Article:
Canopy Coverage Extender?

What exactly does the Canopy Coverage Extender accomplish that a simple switch can not? … _extender/

Is this just a fancy outdoor switch? We have a few locations where we do a hop by having an SM on one side of a house, coming into a switch inside the house and going out to an AP on the opposite side of the house to provide a link to other areas that do not have LOS to the tower.

What is the advantage of doing this with the Canopy Coverage Extender? It says that you can connect up to 3 AP’s to it. So does that mean it has some sort of mini CMM built in?

I suppose you can achieve the same result using a CMM or a plain switch and right sync connections but here it’s probably simpler since you can connect directly 4 devices with unique cables (data + power + sync).

The coverage extender takes the sync from the SM and passes it to up to 3 AP’s along with POE and switching. This ensures that the AP’s are in sync with the tower feeding them. It’s clean and looks nice but I think it’s pretty overpriced for what it does.

Memory Link originally came up with the idea:

A custom version would use a 50W 24V power supply, switch, and an outdoor enclosure. You could go with an unmanaged switch to save money, or a managed switch if needed.

In the case of your remote AP’s, if you are not passing the sync from the SM to the AP you will start to have interference issues later on as you have AP’s that are generating their own sync. There are alot of topics on sync and remote AP’s on the forum.

Yes I am aware of the sync issue, although I am not clear about one thing. Is the sync absolutely necessary even if the SM and AP that are linked at the relay point are totally separated from each other and on different frequencies from the SM and the feeding AP on the tower?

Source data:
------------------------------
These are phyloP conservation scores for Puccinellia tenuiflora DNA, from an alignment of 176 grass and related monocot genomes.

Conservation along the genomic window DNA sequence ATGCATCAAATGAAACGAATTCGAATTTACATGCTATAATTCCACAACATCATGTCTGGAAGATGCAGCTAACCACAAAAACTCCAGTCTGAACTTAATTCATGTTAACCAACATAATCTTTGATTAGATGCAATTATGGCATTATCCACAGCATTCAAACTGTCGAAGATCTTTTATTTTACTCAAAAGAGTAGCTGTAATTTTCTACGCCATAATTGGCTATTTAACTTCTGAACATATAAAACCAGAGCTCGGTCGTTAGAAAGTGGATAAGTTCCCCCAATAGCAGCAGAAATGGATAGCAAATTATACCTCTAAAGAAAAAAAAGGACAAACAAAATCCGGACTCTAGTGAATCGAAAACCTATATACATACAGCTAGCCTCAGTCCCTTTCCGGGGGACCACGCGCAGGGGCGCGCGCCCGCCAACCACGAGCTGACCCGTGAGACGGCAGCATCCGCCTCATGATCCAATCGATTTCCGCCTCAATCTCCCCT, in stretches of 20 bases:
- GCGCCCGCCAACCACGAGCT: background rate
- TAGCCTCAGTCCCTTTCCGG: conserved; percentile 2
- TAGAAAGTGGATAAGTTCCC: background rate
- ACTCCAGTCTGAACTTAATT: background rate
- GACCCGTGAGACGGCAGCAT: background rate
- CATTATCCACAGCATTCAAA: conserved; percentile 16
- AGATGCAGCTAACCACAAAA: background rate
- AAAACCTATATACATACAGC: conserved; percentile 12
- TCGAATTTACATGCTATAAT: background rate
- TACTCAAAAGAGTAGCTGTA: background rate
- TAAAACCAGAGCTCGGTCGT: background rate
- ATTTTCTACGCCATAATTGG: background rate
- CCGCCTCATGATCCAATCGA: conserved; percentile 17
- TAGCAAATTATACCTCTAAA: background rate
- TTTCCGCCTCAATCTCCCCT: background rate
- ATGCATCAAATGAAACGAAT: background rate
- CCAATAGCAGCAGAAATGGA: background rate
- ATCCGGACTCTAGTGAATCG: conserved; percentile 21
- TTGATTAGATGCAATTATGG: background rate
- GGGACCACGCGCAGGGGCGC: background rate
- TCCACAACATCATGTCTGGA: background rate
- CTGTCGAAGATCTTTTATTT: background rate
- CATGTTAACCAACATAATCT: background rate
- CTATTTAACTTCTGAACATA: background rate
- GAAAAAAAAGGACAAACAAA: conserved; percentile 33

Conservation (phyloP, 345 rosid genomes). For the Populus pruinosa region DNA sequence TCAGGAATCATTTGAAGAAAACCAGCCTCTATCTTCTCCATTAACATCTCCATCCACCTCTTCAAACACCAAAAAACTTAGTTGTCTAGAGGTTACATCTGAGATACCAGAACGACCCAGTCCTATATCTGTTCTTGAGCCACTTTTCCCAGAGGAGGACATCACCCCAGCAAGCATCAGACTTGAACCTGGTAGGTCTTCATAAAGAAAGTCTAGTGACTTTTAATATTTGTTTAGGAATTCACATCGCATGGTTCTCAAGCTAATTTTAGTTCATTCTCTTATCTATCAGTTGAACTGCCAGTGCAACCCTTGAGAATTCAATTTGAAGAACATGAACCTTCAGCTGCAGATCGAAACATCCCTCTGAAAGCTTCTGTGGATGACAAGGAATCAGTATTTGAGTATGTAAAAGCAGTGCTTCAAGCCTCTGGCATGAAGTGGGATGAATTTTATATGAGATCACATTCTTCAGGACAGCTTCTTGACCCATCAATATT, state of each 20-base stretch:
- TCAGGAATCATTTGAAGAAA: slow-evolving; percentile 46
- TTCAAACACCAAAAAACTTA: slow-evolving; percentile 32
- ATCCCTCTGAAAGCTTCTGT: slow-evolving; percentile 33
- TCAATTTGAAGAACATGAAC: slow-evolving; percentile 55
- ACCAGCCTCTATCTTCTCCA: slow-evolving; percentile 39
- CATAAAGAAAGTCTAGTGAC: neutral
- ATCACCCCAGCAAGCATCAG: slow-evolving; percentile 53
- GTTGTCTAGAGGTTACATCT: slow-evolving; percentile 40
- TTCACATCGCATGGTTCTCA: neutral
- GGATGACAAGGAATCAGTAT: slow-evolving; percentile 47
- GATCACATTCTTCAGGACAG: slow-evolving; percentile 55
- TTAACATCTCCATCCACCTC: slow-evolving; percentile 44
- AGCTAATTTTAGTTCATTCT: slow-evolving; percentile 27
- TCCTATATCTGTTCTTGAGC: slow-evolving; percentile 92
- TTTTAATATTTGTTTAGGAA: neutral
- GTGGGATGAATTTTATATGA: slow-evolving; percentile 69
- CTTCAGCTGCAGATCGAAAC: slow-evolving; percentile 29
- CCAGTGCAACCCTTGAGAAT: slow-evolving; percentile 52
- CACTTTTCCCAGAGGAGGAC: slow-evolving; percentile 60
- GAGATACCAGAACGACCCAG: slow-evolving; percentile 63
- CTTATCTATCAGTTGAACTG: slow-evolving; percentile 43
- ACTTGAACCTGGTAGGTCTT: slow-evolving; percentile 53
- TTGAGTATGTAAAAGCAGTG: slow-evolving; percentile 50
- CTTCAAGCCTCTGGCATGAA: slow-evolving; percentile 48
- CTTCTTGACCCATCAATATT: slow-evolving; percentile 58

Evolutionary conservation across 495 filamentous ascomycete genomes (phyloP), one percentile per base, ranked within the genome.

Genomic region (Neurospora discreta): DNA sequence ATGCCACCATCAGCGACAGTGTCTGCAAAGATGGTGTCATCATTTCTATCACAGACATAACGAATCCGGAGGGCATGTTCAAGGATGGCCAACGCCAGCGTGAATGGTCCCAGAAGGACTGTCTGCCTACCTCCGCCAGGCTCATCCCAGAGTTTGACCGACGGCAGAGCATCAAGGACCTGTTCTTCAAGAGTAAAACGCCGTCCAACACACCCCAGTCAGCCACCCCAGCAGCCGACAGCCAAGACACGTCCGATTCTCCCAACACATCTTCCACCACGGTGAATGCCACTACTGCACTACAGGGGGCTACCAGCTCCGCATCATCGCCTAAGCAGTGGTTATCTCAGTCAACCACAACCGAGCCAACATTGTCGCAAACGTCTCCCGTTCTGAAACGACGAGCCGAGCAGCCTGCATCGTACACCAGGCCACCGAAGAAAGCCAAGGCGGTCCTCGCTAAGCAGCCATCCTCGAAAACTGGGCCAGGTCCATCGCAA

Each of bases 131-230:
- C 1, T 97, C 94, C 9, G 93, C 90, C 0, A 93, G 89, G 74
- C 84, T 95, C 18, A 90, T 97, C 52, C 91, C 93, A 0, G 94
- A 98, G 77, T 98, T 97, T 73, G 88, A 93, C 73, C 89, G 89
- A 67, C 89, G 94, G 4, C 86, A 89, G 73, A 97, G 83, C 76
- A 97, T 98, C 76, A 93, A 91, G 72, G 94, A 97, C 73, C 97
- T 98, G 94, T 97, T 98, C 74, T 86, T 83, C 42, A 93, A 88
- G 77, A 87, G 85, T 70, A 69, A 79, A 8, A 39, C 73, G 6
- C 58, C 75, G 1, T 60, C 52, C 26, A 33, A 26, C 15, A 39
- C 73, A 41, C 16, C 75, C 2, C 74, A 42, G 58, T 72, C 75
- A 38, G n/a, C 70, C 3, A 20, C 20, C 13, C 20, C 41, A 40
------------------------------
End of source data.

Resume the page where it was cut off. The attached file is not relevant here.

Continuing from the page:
For example we have a relay site that has a 5.7 SM on it receiving its signal from a 5.7 AP on the tower about 10 miles away. Then clear on the other side of the house, 200 feet away on a post we have a 900 AP that is broadcasting to a neighborhood below that can not see the tower at all. The two are connected via a switch inside the house. Is sync still necessary in this scenario?

Short answer: yes.

Long answer: Sync is a fundamental design element in a Canopy network. Because Canopy is so easy to get installed and working it may not seem important and initially you may not see a problem.

However as you add SM’s and AP’s that are not in sync, you will start to create an unfavorable RF environment. The result is that you will not get as many users on your network, and you may get less performance overall. Your ability to deal with outside interference (Canopy’s real strength) will be reduced because you are creating you own self-interference.

Sync is the magic sauce that makes Canopy work. Better to follow the guidelines for proper Canopy network deployment:

    - Sync is always observed, either by carrying the sync cable from the SM to the AP (one hop), or using PacketFlux SyncPipes (cheap!).
    - All AP’s have the same DL%, Control Slots, Max Distance or configured as per the Frame Calculator.

Thanks for the detailed responses, Jerry.

I guess my understanding was that sync is only necessary for AP’s that are co-located, and by that I mean physically on the same tower, close to each other.

So are you saying that 2 AP’s that may be 2 hops away from another, should still synch with each other? That would almost seem to indicate that the ENTIRE network should be synched? Even if they are separated by various links and hops and relay points?

Yes, the whole network should be sync’d.

The only time you would not use sync is if ALL of the AP’s and associated SM’s are completely isolated from the rest of your network, say down in a valley.

That’s not to say that your network won’t run if you don’t. It’s just that you are building in network performance limitations and you will hit the wall sooner than if you properly build the network.

Well we do in fact live in a very montainous area, such that most of the sectors of our network are pretty well isolated from each other physically and can not really “see” each other (thus the various hops and relay points).

But I will look into doing some experiments to see if will help us to sync the various sectors as well.

Thanks again.